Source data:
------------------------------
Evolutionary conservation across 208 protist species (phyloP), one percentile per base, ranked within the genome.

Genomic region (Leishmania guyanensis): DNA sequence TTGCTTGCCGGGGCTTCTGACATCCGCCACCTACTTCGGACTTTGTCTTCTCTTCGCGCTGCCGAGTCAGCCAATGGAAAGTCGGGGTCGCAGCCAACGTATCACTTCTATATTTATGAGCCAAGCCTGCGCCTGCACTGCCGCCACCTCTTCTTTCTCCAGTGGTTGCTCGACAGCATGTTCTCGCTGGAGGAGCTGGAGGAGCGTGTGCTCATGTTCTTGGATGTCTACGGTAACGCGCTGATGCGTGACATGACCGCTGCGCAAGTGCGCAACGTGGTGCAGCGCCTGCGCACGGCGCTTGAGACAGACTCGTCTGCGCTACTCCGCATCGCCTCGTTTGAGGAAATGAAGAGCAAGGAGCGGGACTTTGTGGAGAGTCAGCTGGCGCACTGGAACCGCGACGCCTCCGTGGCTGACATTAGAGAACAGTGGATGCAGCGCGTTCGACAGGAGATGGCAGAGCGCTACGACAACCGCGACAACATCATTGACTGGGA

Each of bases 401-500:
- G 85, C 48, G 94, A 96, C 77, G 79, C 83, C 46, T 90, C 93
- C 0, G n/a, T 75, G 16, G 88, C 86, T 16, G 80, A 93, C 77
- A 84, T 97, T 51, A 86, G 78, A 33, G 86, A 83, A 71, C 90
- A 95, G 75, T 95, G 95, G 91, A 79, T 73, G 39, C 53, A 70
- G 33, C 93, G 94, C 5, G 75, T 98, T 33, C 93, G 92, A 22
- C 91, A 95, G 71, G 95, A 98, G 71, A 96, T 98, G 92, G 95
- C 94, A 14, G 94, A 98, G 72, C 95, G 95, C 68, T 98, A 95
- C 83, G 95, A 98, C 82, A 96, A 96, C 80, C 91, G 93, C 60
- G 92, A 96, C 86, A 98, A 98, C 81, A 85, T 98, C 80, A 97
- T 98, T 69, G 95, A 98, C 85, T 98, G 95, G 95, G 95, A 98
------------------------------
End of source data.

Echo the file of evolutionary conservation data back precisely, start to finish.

Evolutionary conservation across 208 protist species (phyloP), one percentile per base, ranked within the genome.

Genomic region (Leishmania guyanensis): DNA sequence TTGCTTGCCGGGGCTTCTGACATCCGCCACCTACTTCGGACTTTGTCTTCTCTTCGCGCTGCCGAGTCAGCCAATGGAAAGTCGGGGTCGCAGCCAACGTATCACTTCTATATTTATGAGCCAAGCCTGCGCCTGCACTGCCGCCACCTCTTCTTTCTCCAGTGGTTGCTCGACAGCATGTTCTCGCTGGAGGAGCTGGAGGAGCGTGTGCTCATGTTCTTGGATGTCTACGGTAACGCGCTGATGCGTGACATGACCGCTGCGCAAGTGCGCAACGTGGTGCAGCGCCTGCGCACGGCGCTTGAGACAGACTCGTCTGCGCTACTCCGCATCGCCTCGTTTGAGGAAATGAAGAGCAAGGAGCGGGACTTTGTGGAGAGTCAGCTGGCGCACTGGAACCGCGACGCCTCCGTGGCTGACATTAGAGAACAGTGGATGCAGCGCGTTCGACAGGAGATGGCAGAGCGCTACGACAACCGCGACAACATCATTGACTGGGA

Each of bases 401-500:
- G 85, C 48, G 94, A 96, C 77, G 79, C 83, C 46, T 90, C 93
- C 0, G n/a, T 75, G 16, G 88, C 86, T 16, G 80, A 93, C 77
- A 84, T 97, T 51, A 86, G 78, A 33, G 86, A 83, A 71, C 90
- A 95, G 75, T 95, G 95, G 91, A 79, T 73, G 39, C 53, A 70
- G 33, C 93, G 94, C 5, G 75, T 98, T 33, C 93, G 92, A 22
- C 91, A 95, G 71, G 95, A 98, G 71, A 96, T 98, G 92, G 95
- C 94, A 14, G 94, A 98, G 72, C 95, G 95, C 68, T 98, A 95
- C 83, G 95, A 98, C 82, A 96, A 96, C 80, C 91, G 93, C 60
- G 92, A 96, C 86, A 98, A 98, C 81, A 85, T 98, C 80, A 97
- T 98, T 69, G 95, A 98, C 85, T 98, G 95, G 95, G 95, A 98